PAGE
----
As we drove through the blueberry fields and cranberry bogs in southern B.C., I thought of economic generators. What, I wondered, was a bigger sustainable economic generator to our nation: oil or agriculture?
An environmental scan of an industry must include the long-term effects on people and the planet. The structures that we employ for our short-term gain cannot be straw houses that rot and decay without adding to the longevity of our people. As every civilization is born from agriculture or some form of harvesting food, it is best to look at the analogy from the ground up.
Agriculture in Canada directly employs more than 305,000 people and the entire ag industry employs 2.2 million persons — supplying one in eight Canadians with work. Oil and gas employs 190,000 people directly and just under 400,000 persons as an industry. And while the oil and gas sector is currently laying off workers, the agricultural industry is estimated to be short 74,000 workers by the year 2022.
Canada is the fifth-largest exporter of agricultural products in the world and holds the No. 1 spot for peas, lentils, wild blueberries, maple syrup, canola, mustard seed, malting barley and flax. It produces four per cent of global petroleum and has six per cent of world exports.
Oil and gas produce 2.9 per cent of GDP while all of energy, including electricity, is 7.5 per cent of GDP. Agriculture and agri-food accounts for 6.7 per cent of GDP — bigger than auto manufacturing, the once sacred cow in Canada. Canada owns 3.5 per cent of the total value of agri-food and agricultural exports in the world.
The fundamental differences in the two industries are in environment and ownership.
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The Canadian grocery cart contains 70 per cent of Canadian product grown in Canada and produced from family farms. A full 98 per cent of farms in Canada are family farms supporting the continuation of the rural infrastructure and the protection of rural cultures. More than 25,000 of these farms are owned and operated by men and women under age 35. Agriculture attracts youth and rural investment.
This is of fundamental importance as it is the strength of a Canadian electorate to have a sound secured and emerging middle class, often found in rural communities. Forty per cent of agricultural commodities are value added to in Canada in more than 6,000 facilities, and the industry has room for growth (meat processing alone employs 79,000 persons). A small percentage of oil has further value add within our borders in 15 refineries. The cost to our economy of exporting rather than processing on bitumen alone is estimated at $19 billion.
In the oil and gas sector, 12 per cent of product is imported. Imports into Canada come from the U.S., Algeria, Iraq, and Norway. Algeria and Iraq both have ongoing human rights issues and these imports have often been referred to as ‘blood oil.’ Foreign investment in the sector is 36 per cent and key players are from China, Malaysia, UAE, U.K., Qatar and the U.S., with China being the big gun in Canadian oil and gas. Food imported into Canada comes from all corners of the globe and has a value of $24 billion. Canadians spend about eight per cent of their net income on food and eight per cent on fuel.
From an environmental perspective, there is no question agriculture leads in the reduction of greenhouse gases and in land preservation. As an example, biodiesel, a product of agriculture, reduces greenhouse gas emissions by 99 per cent over conventional gasoline. In 2013, 26 per cent of Canada’s greenhouse gas emissions came directly from the oil and gas sector, followed by transportation, buildings, and electricity and emission-intensive industries. Agriculture was estimated to contribute 10 per cent of Canada’s greenhouse gas.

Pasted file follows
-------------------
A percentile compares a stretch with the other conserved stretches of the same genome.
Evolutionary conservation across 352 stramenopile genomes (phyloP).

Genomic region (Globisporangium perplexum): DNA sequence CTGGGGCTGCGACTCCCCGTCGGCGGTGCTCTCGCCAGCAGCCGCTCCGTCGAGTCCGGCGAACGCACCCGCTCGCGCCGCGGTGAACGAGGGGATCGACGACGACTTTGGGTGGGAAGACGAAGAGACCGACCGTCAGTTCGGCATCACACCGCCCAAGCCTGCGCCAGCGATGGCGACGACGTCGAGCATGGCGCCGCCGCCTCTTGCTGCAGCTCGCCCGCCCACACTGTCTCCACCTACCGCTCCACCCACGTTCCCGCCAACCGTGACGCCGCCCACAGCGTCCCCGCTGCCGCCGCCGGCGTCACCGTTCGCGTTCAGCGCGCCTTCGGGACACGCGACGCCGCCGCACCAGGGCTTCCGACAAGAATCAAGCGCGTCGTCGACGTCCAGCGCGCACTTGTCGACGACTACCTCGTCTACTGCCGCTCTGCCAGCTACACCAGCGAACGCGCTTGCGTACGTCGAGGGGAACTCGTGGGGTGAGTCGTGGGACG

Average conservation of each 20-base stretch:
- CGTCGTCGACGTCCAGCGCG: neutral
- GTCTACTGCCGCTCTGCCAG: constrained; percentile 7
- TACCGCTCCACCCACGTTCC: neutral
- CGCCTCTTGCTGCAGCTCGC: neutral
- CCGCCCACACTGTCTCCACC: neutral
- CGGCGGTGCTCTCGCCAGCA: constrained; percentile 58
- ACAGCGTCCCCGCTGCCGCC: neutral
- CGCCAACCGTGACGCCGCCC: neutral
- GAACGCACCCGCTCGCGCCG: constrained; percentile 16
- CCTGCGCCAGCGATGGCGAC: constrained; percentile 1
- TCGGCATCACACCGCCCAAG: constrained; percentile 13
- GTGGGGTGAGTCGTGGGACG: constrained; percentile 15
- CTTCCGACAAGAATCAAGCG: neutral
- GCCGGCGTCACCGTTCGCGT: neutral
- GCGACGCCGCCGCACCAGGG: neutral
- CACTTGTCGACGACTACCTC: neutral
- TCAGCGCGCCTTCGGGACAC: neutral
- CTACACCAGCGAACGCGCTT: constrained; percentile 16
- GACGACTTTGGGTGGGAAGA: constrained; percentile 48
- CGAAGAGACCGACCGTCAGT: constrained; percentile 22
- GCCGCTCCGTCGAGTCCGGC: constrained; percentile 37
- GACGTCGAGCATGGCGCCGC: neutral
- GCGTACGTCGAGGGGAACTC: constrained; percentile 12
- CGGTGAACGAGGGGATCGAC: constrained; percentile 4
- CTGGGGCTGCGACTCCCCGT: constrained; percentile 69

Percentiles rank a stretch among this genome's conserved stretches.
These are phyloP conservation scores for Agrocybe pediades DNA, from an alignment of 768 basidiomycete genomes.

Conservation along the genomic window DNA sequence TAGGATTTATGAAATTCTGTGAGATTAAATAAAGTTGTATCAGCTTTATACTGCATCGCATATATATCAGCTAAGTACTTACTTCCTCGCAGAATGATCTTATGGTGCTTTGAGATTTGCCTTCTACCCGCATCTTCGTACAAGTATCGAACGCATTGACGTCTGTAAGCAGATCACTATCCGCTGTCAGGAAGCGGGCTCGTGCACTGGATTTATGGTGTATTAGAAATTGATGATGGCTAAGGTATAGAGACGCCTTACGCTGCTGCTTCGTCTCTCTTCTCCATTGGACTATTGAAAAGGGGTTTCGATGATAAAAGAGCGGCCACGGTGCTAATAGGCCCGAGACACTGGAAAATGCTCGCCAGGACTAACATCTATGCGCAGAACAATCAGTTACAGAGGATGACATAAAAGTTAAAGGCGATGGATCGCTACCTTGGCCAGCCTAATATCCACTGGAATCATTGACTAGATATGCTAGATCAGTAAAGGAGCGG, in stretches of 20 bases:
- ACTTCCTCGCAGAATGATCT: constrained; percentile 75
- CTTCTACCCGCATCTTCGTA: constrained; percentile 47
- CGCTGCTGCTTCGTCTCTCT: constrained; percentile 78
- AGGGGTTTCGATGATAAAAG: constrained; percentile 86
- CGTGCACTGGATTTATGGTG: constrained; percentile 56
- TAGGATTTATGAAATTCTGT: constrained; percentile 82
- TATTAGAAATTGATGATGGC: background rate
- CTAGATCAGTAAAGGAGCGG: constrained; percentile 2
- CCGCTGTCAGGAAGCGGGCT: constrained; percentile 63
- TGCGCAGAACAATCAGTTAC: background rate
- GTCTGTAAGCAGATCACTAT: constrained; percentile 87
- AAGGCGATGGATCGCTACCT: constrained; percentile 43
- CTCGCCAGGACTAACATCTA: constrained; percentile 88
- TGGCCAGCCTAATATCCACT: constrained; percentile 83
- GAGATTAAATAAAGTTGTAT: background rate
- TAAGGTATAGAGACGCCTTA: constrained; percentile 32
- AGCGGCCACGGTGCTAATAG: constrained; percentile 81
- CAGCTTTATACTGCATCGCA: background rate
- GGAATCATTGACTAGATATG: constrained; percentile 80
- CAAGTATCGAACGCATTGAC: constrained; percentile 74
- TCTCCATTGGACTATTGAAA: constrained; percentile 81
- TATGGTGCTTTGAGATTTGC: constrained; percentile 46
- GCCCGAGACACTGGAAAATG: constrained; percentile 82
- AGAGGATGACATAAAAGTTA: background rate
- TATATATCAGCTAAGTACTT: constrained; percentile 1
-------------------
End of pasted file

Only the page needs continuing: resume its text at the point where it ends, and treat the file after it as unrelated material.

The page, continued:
Changes in farming practices continue to contribute to the reduction of environmental degradation. Minimum tillage saves more than 170 million litres of fuel annually and the dairy industry has reduced emissions by 21 per cent. The proper placement of fertilizer and the use of liquid fertilizer direct to the seed have had huge impacts in conventional crops. Since 1987 soil erosion has been reduced by 65 per cent in corn, 49 per cent in soybeans and 50 per cent in wheat.
The argument by those outside of agriculture is that it takes fossil fuel to farm. That is a fair statement but statistically agriculture uses three per cent of these fuels compared to transportation (30 per cent) industrial (38 per cent) residential (17 per cent) and commercial (13 per cent). Not only is agriculture a massive economic generator for Canada, it also does so with one of the smallest environmental footprints.
As for tax, the oil and gas industry pays approximately $23 billion in tax each year which is matched by consumers (including farmers) who paid $21.5 billion in tax in 2013. To say that the sector is a huge contributor as a stand-alone is not correct as it is Canadians who match the tax at the pump.
Canada is viewed as having an abundant supply of the safest food in the world. It does this with a smaller environmental footprint and while conserving land; building rural communities and families; adding value to commodities; employing one in eight persons; and preserving water. The oil and gas sector does not trump agriculture and food on any front — including GDP.
We can build sustainable food systems in the breadbasket of the world when governments understand, appreciate, and support agriculture. Agriculture is where it is at in terms of being an economic generator today and the food basket of tomorrow.
I vote for a strong economy and the future of Canada. I vote for agriculture.